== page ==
Quick reminder: This is basically a rough draft and only temporarily available to read online. Once the book is complete, it will be revised, professionally edited, and then published on Amazon. For more details about the blog book, or to read the story from the beginning, check out the book’s main page.
“Careful,” I warn, backing out of the cavern slowly, holding my arms out in front of me. “Watch that rock there.”
Lionel shoots me a disgruntled look and hobbles forward on his crutches.
The days have turned into weeks, and the weeks into a month.
Lionel’s fever finally broke, his wounds knit, and now the only thing wrong with him is his mending leg and his rotten temper.
With the help of the crutches, the first should be easy enough to manage. I’m not sure what to do about the second, though If I’m honest, I might admit I find great amusement in poking the bear.
“My eyes are fine,” the prince reminds me.
Denton told Lionel he’d tire quickly this first time out. He’s been bedridden for weeks, only leaving his room to bathe and tend to other personal needs.
Several dragons watch us with mild amusement, and Cadalia wanders over. “Hello, prince.”
“Isn’t it hard to see where you are going with hair in your face?” The dragon turns to me. “He looks like one of those shabby ponies—the ones with their manes hanging over their eyes.”
I press my lips together to trap in a laugh, but Lionel catches me and scowls. He swings forward on his crutches, choosing to ignore us both.
The prince’s progress is slow. Bored of our pace, Cadalia leaves us.
As soon as Lionel leaves the cliff’s shadow and steps into the sunshine, he tips his head back as if soaking it in. He closes his eyes, looking perfectly content for the first time since I’ve known him.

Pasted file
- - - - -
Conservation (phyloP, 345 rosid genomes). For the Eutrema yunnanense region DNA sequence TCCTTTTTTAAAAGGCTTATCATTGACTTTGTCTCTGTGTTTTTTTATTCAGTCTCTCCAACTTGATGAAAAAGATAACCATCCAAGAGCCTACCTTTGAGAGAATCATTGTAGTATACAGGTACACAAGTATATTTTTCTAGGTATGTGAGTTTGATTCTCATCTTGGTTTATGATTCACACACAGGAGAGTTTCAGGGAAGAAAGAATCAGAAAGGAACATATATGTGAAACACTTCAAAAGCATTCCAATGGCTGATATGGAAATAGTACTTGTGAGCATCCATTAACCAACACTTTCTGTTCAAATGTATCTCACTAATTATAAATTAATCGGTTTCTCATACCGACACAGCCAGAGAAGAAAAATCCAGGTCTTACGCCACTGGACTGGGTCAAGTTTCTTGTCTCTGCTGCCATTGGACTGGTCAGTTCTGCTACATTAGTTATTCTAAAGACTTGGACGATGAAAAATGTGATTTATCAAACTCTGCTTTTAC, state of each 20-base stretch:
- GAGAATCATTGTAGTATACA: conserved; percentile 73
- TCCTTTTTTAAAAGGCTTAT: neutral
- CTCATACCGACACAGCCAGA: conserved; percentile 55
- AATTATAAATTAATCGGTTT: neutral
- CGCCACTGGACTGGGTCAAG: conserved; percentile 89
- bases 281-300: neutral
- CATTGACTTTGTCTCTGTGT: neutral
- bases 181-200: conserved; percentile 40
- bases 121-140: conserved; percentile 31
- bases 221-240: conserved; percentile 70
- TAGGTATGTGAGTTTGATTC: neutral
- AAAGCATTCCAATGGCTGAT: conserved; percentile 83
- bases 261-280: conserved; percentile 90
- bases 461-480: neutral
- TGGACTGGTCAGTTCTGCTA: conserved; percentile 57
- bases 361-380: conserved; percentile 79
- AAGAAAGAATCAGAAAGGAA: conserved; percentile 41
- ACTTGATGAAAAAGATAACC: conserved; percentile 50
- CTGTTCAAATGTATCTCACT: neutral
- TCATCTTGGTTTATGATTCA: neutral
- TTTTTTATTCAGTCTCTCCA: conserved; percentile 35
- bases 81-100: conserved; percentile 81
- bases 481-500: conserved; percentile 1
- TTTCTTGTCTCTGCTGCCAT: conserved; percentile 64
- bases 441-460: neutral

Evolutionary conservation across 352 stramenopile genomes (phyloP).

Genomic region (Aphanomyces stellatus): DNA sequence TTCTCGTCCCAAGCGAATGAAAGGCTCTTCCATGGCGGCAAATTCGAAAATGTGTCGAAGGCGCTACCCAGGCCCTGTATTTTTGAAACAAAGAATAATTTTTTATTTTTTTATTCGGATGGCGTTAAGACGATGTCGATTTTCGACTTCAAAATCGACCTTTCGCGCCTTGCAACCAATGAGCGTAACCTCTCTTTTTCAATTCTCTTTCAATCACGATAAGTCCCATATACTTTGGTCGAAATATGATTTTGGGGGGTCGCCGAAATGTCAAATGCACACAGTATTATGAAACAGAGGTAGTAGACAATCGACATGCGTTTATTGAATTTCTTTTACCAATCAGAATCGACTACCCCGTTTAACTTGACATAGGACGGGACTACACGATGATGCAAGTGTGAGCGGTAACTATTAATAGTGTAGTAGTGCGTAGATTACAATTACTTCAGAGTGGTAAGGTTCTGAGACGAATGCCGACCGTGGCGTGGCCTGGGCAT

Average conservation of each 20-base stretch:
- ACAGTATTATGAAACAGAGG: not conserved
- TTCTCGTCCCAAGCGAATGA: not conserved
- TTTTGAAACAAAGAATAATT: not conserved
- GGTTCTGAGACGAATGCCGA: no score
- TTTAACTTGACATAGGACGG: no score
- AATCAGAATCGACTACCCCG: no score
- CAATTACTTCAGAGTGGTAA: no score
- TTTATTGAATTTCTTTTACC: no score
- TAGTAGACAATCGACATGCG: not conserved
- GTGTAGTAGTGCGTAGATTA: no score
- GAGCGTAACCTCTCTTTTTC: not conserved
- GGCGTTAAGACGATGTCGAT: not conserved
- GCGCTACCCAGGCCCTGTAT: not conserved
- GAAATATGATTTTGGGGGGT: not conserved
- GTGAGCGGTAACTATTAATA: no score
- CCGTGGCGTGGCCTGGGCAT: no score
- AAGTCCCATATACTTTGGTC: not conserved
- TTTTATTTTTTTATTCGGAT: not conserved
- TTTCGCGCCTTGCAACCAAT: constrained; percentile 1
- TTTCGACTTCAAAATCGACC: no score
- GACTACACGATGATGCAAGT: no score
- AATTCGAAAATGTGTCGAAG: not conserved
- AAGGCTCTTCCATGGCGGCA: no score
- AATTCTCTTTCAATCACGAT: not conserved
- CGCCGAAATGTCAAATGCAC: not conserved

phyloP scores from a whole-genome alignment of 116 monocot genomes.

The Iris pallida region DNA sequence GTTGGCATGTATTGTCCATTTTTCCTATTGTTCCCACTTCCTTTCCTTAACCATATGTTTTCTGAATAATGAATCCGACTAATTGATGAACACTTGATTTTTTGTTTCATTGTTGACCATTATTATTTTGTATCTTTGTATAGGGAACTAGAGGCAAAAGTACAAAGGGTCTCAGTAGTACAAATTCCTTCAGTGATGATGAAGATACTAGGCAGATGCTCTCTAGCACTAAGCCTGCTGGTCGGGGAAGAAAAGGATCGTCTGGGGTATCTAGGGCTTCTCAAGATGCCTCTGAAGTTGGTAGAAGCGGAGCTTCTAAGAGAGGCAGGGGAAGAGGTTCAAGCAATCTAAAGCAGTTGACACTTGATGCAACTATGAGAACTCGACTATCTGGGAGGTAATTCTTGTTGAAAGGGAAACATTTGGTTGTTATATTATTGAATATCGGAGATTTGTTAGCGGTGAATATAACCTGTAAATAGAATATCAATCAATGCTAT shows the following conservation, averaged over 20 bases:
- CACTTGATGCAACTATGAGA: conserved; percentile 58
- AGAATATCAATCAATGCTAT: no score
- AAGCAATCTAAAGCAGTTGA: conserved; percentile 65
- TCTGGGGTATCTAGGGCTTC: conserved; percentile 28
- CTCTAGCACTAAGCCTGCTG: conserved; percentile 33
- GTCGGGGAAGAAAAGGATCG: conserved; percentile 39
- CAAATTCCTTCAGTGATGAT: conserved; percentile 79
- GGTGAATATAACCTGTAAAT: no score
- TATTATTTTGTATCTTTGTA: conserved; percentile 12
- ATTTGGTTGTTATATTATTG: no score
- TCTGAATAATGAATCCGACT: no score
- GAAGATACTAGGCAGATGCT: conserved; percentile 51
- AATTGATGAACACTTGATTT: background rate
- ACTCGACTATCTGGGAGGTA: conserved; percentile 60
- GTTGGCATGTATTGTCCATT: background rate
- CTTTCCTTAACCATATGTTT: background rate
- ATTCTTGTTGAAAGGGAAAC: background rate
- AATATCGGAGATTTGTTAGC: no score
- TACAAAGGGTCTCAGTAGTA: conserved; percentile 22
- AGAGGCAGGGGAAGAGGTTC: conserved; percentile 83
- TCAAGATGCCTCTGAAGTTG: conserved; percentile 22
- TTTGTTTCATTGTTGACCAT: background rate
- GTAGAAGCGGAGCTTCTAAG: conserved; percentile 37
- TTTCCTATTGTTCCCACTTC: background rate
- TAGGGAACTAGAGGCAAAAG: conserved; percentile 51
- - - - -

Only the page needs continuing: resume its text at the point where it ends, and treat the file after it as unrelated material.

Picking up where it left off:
The expression transforms his face, and I find myself studying him.
With a sigh, he opens his eyes once more, and I quickly avert my gaze, looking past him toward the path that leads to the dragon’s hot spring.
Lionel continues on, wearing his usual look of distaste.
I find myself frowning at him. Cadalia is right. Every few steps he takes, he’s forced to shove his hair back.
“What?” he asks, sounding wary when he notices me studying him.
“I can cut it for you if you’d like.”
“I don’t trust you that close to my face with a pair of sheers.”
Ignoring him, I say, “At least let me find you a piece of leather to tie it back.”
He makes it as far as the boulder he perched on his first day here, and then he lowers himself onto it with a great sigh. “Do what you will.”
I eye him. “You’re not going to try to escape again, are you?”
He gives me a rueful look. “Would you come after me?”
“Yes,” I say without hesitation, grinning because I know it will annoy him.
Rolling his eyes, he shakes his head. “I have nowhere to run.”
I think about what Midge said when I visited her tea shop a month ago—about Lionel’s father casting him away.
“Stop looking at me like that.” He jerks his chin down the path. “Go. I’ll be here when you get back.”
Nodding, I walk down the path, taking in the summer smells of the forest.
In a few months, we’ll see our first frost. The trees will go from green to orange, and the grass will fade to amber.
Denton believes Lionel will be fully healed by autumn. Will he stay here to serve his time? Or will he sneak off one night without so much as a goodbye?
The thought makes me rather melancholy. When I realize it, I come to an abrupt stop in the middle of the path, questioning my sanity.
Shaking my head, I hurry to my cottage and go through my things. I find an old leather tie from a leather corset belt that I outgrew ages ago. Deciding it will do, I hurry back to the meadow.
Just before I leave the trees, I pause. Lionel remains on his boulder, just as he promised, but he’s not alone.